"People are so disconnected from natural world, partially because of technology, so to use it to help people reconnect with the natural is a marvelous thing," he says. "I'm hoping we can give a little but of a renaissance to observing the natural world."

When it comes to roadkill, Shilling notes that sometimes a lack of evidence can be meaningful, as well. "In the Sierra Nevada range, Interstate 80 has surprisingly little roadkill. At first, you'd think maybe most animals are making it safely under the highway, but I've had camera installed [along likely passageways] for 2 years and we're seeing very low numbers of species. So maybe I-80 is actually a barrier across the mountain range. If we're eliminating the animal's ability to move, well then and you start to eliminate the animals themselves."


Chief among these is the Theodore Roosevelt National Park, a lesser-known park nestled in the badlands of North Dakota. It has traditionally been known for its dark skies that attract stargazers. But now, thanks to fracking activity right outside the park, "It looks like Blade Runner out there, with gas flares going off and trucks rolling by," says James Nations, who leads the NPCA's Center for Park Research and edited the report.

The gas flares and lights around drilling rigs have polluted the night sky across the 70,000-acre park, which is comprised of three parcels spread around the massive, 128 million-acre Bakken formation. That says nothing about concerns over what the chemical-heavy fracking fluid might be doing to water sources and what the noise and road-building from drilling operations around the park is doing to resident wildlife.

In 2008, the U.S. Geological Survey said the Bakken held between 3 to 4 billion barrels of oil, recoverable using modern extraction technology. Since then, energy companies have been furiously buying up energy leases and tapping the ground. North Dakota is sitting on a $1.6 billion budget surplus, and job-seekers have flocked to the state, hoping to pick up a six-figury salary working on a rig.

Visits to the Theodore Roosevelt National Park have also increased—but many of the RVs and some of the tents jamming the campgrounds are oil company employees who can't find permanent housing. And it's only getting busier.

"Even the moderate industrialists predict that there will be between 40,000 to 60,000 fracturing wells in the west river country of North Dakota in the next 20 to 30 years," says Clay Jenkinson, a Theodore Roosevelt scholar who appears in a short film that accompanies the report. But oilrigs, trucks, noise, and light pollution are already causing "peripheral damage to one's experience in the park," says Jenkinson.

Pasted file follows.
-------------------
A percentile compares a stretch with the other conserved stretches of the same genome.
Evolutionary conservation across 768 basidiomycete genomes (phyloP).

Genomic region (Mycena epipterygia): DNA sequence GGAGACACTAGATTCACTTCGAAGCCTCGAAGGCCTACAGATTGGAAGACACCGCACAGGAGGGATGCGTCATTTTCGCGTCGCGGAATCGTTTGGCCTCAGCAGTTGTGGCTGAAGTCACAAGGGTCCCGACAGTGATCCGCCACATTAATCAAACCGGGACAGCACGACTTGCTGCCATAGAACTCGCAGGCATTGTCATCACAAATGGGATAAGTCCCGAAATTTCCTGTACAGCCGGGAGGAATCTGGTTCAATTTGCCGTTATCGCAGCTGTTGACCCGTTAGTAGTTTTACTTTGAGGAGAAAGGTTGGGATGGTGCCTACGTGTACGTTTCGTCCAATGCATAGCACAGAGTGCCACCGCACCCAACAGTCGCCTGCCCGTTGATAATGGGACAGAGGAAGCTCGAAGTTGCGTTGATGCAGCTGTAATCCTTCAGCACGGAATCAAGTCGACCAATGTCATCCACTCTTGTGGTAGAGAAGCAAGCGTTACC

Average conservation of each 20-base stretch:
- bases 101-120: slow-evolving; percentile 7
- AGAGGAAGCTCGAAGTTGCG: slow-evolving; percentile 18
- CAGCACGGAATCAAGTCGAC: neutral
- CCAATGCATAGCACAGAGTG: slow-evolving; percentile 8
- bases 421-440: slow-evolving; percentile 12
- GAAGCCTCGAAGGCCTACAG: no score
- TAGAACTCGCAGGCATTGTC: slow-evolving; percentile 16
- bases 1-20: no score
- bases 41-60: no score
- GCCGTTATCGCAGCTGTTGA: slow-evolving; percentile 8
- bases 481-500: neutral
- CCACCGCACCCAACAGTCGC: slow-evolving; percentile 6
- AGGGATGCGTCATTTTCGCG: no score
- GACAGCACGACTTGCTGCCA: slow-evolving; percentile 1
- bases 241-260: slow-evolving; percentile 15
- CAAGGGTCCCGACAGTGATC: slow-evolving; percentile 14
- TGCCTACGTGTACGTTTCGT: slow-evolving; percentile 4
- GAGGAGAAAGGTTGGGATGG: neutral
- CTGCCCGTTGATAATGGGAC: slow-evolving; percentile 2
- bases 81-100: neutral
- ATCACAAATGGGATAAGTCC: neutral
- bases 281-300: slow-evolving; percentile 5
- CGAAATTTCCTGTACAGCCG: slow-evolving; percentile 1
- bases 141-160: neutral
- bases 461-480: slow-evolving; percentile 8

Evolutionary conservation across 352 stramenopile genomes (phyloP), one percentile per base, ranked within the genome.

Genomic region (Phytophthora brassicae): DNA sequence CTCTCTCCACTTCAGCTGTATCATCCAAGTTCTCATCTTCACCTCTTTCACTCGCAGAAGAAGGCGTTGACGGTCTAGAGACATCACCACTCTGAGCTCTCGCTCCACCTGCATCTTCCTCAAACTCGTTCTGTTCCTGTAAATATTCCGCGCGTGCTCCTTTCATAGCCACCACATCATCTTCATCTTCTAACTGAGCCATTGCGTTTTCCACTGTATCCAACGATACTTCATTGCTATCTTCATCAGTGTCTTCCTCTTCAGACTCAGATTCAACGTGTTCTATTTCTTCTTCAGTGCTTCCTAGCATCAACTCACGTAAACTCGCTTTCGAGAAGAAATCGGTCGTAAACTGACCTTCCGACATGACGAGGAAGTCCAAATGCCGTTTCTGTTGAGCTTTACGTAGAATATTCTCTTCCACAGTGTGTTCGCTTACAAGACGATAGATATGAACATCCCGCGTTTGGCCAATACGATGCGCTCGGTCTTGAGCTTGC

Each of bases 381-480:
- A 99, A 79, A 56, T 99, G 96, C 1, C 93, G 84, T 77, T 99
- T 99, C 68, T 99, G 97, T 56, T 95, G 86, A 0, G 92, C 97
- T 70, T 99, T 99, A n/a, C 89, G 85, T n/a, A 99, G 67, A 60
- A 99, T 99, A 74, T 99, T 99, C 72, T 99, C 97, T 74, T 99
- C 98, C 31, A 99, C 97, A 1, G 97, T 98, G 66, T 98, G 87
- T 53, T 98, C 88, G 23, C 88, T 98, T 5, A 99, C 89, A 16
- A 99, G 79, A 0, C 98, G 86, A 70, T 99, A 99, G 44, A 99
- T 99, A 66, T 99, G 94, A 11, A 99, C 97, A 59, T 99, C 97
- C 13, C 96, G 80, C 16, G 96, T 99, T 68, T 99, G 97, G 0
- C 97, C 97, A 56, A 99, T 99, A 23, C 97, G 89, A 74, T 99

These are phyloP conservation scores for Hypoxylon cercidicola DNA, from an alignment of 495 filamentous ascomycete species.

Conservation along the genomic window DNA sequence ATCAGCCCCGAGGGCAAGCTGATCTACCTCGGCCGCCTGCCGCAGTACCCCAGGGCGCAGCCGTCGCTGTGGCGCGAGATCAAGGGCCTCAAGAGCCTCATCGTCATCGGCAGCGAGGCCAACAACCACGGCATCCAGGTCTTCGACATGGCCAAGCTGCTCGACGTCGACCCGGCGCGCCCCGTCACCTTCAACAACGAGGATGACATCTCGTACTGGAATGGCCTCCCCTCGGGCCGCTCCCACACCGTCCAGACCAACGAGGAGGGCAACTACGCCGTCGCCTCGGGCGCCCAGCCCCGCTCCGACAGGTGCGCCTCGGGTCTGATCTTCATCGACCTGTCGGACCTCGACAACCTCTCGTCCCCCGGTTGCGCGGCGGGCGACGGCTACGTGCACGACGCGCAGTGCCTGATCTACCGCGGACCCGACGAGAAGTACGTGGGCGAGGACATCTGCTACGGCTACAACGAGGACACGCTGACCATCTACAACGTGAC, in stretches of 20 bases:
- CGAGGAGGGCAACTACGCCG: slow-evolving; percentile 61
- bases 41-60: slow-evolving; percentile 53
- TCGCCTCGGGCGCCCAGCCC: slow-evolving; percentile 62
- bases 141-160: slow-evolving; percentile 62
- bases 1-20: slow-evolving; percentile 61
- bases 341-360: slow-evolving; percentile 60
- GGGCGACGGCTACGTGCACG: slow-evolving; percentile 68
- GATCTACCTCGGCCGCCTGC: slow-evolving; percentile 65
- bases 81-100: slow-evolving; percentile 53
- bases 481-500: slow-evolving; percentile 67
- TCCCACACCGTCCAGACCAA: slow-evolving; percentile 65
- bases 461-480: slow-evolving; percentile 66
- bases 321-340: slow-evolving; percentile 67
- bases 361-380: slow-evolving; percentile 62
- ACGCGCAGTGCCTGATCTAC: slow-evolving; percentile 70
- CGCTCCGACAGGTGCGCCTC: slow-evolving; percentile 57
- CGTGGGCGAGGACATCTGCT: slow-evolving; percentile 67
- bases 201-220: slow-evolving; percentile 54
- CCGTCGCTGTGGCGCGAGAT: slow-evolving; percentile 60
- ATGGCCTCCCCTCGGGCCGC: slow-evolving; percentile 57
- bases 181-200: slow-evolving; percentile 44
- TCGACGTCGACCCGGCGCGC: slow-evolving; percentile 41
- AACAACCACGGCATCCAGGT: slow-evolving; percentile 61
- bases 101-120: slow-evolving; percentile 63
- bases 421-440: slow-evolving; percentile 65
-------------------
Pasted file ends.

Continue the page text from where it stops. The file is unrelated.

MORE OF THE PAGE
Add to that this bombshell: The USGS just released new oil and gas estimates that actually double the volume of technically retrievable hydrocarbons buried in and around the Bakken formation.

"This is the place where Theodore Roosevelt developed his conservation ethic, which went on to influence the history of the United States and certainly the National Park System," says James Nations, who leads the NPCA's Center for Park Research and edited the report on fracking. "The potential for fracking to symbolically roll over and surround the park … is both ominous and disappointing."

The report is focused not only on the inconveniences to park visitors, but also on its proven impacts on the landscape. It highlights the risks of fracking fluids contaminating ground and surface water flowing through the parks, as well as reduced water supply for the parks due to high demand in the extraction process. Road-building needed to support the movement of equipment and oil is fragmenting habitat corridors and can cause increased roadkill. Equipment and trucks might also carry invasive plant species that can take root along park boundaries.

Aside from Theodore Roosevelt National Park, the report includes case studies of the following parks and recreation areas:

The report urges the National Park System to vet any oil and gas development project proposed within the "connected landscapes that surround a national park." States have enacted various levels of regulations around fracking—California is currently considering a trio of bills that would halt fracking entirely—but much is still unknown about its long-term environmental impacts.

"We're all, in a sense, benefitting from this new energy boom," says Nations. "But how do you put a price on conserving the most important natural areas and the most important cultural landscapes in our nation?"


Load More